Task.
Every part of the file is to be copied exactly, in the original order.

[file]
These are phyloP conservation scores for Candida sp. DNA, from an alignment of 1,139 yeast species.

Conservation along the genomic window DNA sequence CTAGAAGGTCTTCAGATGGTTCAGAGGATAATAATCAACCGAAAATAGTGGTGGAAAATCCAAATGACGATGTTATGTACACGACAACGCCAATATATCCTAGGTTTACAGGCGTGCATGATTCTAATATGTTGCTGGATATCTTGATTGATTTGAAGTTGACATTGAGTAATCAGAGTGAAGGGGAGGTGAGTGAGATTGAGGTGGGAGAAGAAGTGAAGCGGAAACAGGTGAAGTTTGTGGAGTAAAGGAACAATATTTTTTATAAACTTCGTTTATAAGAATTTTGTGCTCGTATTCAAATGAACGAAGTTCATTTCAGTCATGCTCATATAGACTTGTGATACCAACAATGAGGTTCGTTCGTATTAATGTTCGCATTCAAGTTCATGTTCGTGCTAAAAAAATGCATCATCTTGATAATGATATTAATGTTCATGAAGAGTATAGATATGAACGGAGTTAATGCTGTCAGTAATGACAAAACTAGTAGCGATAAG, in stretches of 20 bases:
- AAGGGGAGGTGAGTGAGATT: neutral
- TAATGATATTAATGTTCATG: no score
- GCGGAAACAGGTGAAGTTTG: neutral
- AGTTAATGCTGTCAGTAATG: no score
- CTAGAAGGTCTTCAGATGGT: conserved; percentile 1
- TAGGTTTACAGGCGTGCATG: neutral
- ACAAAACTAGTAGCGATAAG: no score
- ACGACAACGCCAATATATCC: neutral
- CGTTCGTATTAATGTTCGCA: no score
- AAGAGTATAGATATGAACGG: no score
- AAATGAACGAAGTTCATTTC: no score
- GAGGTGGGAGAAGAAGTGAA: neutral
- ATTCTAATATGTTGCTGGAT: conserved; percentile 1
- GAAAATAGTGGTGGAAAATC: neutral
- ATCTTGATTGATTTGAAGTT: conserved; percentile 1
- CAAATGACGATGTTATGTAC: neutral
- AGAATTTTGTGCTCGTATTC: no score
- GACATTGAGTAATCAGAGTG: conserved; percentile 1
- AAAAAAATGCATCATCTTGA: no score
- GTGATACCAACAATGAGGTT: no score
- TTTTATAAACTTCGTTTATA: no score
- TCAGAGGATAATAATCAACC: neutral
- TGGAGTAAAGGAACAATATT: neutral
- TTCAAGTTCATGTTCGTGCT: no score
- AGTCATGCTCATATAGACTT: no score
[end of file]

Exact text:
These are phyloP conservation scores for Candida sp. DNA, from an alignment of 1,139 yeast species.

Conservation along the genomic window DNA sequence CTAGAAGGTCTTCAGATGGTTCAGAGGATAATAATCAACCGAAAATAGTGGTGGAAAATCCAAATGACGATGTTATGTACACGACAACGCCAATATATCCTAGGTTTACAGGCGTGCATGATTCTAATATGTTGCTGGATATCTTGATTGATTTGAAGTTGACATTGAGTAATCAGAGTGAAGGGGAGGTGAGTGAGATTGAGGTGGGAGAAGAAGTGAAGCGGAAACAGGTGAAGTTTGTGGAGTAAAGGAACAATATTTTTTATAAACTTCGTTTATAAGAATTTTGTGCTCGTATTCAAATGAACGAAGTTCATTTCAGTCATGCTCATATAGACTTGTGATACCAACAATGAGGTTCGTTCGTATTAATGTTCGCATTCAAGTTCATGTTCGTGCTAAAAAAATGCATCATCTTGATAATGATATTAATGTTCATGAAGAGTATAGATATGAACGGAGTTAATGCTGTCAGTAATGACAAAACTAGTAGCGATAAG, in stretches of 20 bases:
- AAGGGGAGGTGAGTGAGATT: neutral
- TAATGATATTAATGTTCATG: no score
- GCGGAAACAGGTGAAGTTTG: neutral
- AGTTAATGCTGTCAGTAATG: no score
- CTAGAAGGTCTTCAGATGGT: conserved; percentile 1
- TAGGTTTACAGGCGTGCATG: neutral
- ACAAAACTAGTAGCGATAAG: no score
- ACGACAACGCCAATATATCC: neutral
- CGTTCGTATTAATGTTCGCA: no score
- AAGAGTATAGATATGAACGG: no score
- AAATGAACGAAGTTCATTTC: no score
- GAGGTGGGAGAAGAAGTGAA: neutral
- ATTCTAATATGTTGCTGGAT: conserved; percentile 1
- GAAAATAGTGGTGGAAAATC: neutral
- ATCTTGATTGATTTGAAGTT: conserved; percentile 1
- CAAATGACGATGTTATGTAC: neutral
- AGAATTTTGTGCTCGTATTC: no score
- GACATTGAGTAATCAGAGTG: conserved; percentile 1
- AAAAAAATGCATCATCTTGA: no score
- GTGATACCAACAATGAGGTT: no score
- TTTTATAAACTTCGTTTATA: no score
- TCAGAGGATAATAATCAACC: neutral
- TGGAGTAAAGGAACAATATT: neutral
- TTCAAGTTCATGTTCGTGCT: no score
- AGTCATGCTCATATAGACTT: no score